If you haven’t pruned your roses yet then now is the time. Rose pruning should be done all year round but the one hard prune of the year should be done in the winter months. I recommend towards the end of winter because after you have pruned your roses and the new buds and young leaves start to grow, the cold weather can affect their growth. You also want the best show when you are starting to head back out side with the warmer weather and the fresh new growth and flowers.
You will need a good sharp pair secateurs, a small hand saw, a thick pair of gloves and some loppers. All your tools should be clean so as to not spread disease.
When pruning a rose there are some rules that will ensure a great looking rose and will help to make pruning easier in the future.
- Remove any old ugly grey wood or dead wood, you want new growth.
- Remove any branches that are crossing each other or growing into the center (roses should be pruned into a open vase shape).
- Remove any branches smaller than a pencil width.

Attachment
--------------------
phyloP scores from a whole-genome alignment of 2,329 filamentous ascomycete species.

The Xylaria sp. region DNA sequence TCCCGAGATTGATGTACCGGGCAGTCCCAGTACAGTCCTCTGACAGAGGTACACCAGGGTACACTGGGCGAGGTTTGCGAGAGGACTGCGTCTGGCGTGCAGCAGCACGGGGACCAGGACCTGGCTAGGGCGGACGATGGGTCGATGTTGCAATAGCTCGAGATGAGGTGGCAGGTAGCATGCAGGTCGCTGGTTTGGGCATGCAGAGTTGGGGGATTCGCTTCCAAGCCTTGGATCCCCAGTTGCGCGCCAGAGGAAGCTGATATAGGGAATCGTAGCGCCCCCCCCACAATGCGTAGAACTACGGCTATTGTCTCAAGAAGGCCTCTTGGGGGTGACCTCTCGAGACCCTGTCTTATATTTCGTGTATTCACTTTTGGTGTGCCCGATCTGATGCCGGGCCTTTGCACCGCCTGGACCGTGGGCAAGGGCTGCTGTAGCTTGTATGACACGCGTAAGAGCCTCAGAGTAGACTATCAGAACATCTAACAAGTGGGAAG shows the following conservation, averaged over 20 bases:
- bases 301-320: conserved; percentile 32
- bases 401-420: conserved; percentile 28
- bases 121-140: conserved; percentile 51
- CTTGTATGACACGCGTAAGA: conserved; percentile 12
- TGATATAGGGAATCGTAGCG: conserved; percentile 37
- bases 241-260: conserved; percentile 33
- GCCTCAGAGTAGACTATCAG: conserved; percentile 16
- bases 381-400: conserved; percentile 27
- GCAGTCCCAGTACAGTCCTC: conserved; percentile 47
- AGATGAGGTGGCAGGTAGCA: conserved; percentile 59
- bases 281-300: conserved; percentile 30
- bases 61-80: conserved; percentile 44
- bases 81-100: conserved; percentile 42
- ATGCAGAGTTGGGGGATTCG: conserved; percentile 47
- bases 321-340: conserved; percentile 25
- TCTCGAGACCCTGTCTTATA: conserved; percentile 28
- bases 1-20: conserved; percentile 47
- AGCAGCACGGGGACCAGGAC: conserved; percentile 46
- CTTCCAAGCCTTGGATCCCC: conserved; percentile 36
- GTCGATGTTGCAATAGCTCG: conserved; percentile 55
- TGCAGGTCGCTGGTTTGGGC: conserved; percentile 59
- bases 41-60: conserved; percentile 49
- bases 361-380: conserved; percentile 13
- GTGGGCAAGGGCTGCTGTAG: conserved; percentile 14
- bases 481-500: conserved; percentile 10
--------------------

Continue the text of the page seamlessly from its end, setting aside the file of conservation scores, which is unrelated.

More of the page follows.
- Cut just above an outward facing bud (every leaf has a bud at the base).
- Stand back and have a look, If it doesn’t look right cut it out.
- Remove all leaves off the rose as disease can hide here.
- Now you have finished pruning you should be left with a third of what you started with in height and about 3-5 main branches.
- Remove all prunings and waste, disease can hide here too and it looks, well like rubbish.
- This is important, treat the rose with a insecticide and fungicide. I think lime sulphur is best, make sure you soak the whole plant including top side, under side, in all the nooks & crannies and even the soil below the rose. (Only treat with lime sulphur in winter to avoid burning leaves and buds).
- Fertilize with a slow release fertilizer or blood and bone.
It will take about 6-8 weeks for your roses to flourish.
Now stand back and enjoy.